*Indirect exposure to aversive details of the trauma, usually in the course of professional duties (e.g., first responders, medics)

Criterion B (one required): The traumatic event is persistently re-experienced, in the following way(s):

Unwanted upsetting memories

Emotional distress after exposure to traumatic reminders

Physical reactivity after exposure to traumatic reminders

Criterion C (one required): Avoidance of trauma-related stimuli after the trauma, in the following way(s):

*Trauma-related thoughts or feelings

Criterion D (two required): Negative thoughts or feelings that began or worsened after the trauma, in the following way(s):

*Inability to recall key features of the trauma

*Overly negative thoughts and assumptions about oneself or the world

*Exaggerated blame of self or others for causing the trauma

*Decreased interest in activities

*Difficulty experiencing positive affect

Criterion E (two required): Trauma-related arousal and reactivity that began or worsened after the trauma, in the following way(s):

*Irritability or aggression

*Risky or destructive behavior

*Heightened startle reaction

Criterion F (required): Symptoms last for more than 1 month.

Criterion G (required): Symptoms create distress or functional impairment (e.g., social, occupational).

Criterion H (required): Symptoms are not due to medication, substance use, or other illness.

What do psychiatrists and psychologists think cause PTSD?

With the proviso that the research in this area is very much unfinished, it's important to note that not every modern person who goes to war - or experiences other traumatic events - gets PTSD. Research does seem to suggest that some people are more prone to developing PTSD than others. There might be some genetic basis to it after all, in a very real way, PTSD is a disorder which manifests both psychologically and physiologically, and is a disorder which is clearly related to the body's infrastructure for dealing with stress (some of which is biochemical).

So, did ancient soldiers fit these criteria?

One important problem here is that they're no longer around to ask. We almost certainly do not have certain evidence that anyone from antiquity meets all of these criteria. There are certainly some suggestive tales which look familiar to people familiar with PTSD, but Homer and Herodotus and the various other historians simply weren't modern psychiatrists. They didn't do an interview session with the person in question, asking questions designed to see whether they fit all of these criteria, because, like I said - not modern psychs. It's also difficult to know whether symptoms were due to other illness after all, the ancient Greeks did not have our ability to diagnose other illnesses either.

To reiterate: diagnosis is usually done in privacy, with psychs who know what they're looking for asking detailed questions about it. It's partially for this reason that psychiatrists and psychologists are reluctant to diagnose people in public (and that there was a big controversy in 2016 about whether psychiatrists and psychologists were allowed to publicly diagnose a certain American political candidate with a certain manifestation of a personality disorder, despite having never met him.) But, well, unless psychs suddenly find a TARDIS, no Ancient Greek soldier has ever been diagnosed with PTSD.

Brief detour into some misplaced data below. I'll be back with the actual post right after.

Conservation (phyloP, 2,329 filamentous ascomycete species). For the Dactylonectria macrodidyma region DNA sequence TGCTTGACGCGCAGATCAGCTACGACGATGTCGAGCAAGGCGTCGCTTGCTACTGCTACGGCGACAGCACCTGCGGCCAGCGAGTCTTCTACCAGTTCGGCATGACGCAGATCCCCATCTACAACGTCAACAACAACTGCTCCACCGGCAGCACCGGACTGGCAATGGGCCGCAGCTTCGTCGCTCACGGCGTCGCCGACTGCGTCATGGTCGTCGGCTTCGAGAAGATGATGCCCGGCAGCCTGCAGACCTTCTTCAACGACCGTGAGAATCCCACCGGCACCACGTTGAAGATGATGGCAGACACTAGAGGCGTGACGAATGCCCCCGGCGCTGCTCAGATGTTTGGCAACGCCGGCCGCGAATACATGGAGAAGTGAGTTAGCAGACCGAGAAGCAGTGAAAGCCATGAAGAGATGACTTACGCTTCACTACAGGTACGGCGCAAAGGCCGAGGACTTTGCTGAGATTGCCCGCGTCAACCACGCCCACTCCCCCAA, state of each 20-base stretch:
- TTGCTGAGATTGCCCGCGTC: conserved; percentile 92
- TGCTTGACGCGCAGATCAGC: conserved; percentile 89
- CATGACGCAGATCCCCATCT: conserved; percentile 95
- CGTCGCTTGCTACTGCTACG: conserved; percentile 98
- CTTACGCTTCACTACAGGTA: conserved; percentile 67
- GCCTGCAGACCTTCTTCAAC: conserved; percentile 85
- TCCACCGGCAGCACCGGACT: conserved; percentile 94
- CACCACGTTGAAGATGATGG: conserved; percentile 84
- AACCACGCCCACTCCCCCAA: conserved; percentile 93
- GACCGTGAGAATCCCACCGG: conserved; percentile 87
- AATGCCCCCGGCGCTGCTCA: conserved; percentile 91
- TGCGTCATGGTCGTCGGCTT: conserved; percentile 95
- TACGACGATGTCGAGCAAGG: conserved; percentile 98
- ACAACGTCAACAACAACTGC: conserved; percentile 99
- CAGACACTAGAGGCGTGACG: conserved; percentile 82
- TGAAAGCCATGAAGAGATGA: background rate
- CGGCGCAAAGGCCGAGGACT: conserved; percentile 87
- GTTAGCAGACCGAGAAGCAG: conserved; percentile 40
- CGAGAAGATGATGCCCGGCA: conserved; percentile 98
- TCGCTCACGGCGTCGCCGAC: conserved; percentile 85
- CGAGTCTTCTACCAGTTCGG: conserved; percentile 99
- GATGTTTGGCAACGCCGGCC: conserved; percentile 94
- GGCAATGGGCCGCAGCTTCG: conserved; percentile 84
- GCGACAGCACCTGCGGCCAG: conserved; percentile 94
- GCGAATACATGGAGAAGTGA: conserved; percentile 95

Additionally, it's clear from the history of psychiatry that disorders are at the very least culturally situated to some extent. In Freud's Introductory Lectures On Psychoanalysis, he discusses cases of a psychiatric disorder called hysteria at length, essentially assuming of his readers that they already know what hysteria looks like, in the same way that a psychologist today might start discussing depression without first defining it. Hysteria was common, one of the disorders that a general psychiatric theory like Freud's would have to cover to be taken seriously. Hysteria is still in the DSM-5, under the name of ɿunctional neurological symptom disorder', but was until recently also called ɼonversion disorder'. However, you've probably never had a friend diagnosed with conversion disorder it's not anywhere as common a diagnosis as it used to be a century ago.

So why did hysteria more or less disappear? Well - hysteria was famously something that, predominantly, women experienced. And there are perhaps obvious reasons why women today might experience less hysteria we live in a post-feminist world, where women have a great deal more freedom within society to follow their desires (whether they be social, career, emotional, sexual) than they had cooped up in Vienna, where their lives were dominated by the family, and within the family, dominated by a patriarch. But maybe, also, the fact that everybody knew what hysteria was played a role in the way that their symptoms were interpreted, and perhaps even in the symptoms they had, given that we're talking about disorders of the mind here, and that the mind with the disorder is the same mind that knows what hysteria is. It might be that hysteria was the socially recognised way of dealing with particular mental and social problems, or that doctors saw hysteria everywhere, even where it wasn't actually present. There was certainly a movement in the 1960s - writers like Foucault, Szasz and Laing - who argued that society plays a much bigger role in mental illness than previously appreciated. Some of their arguments, at the philosophical level, are hard to argue against.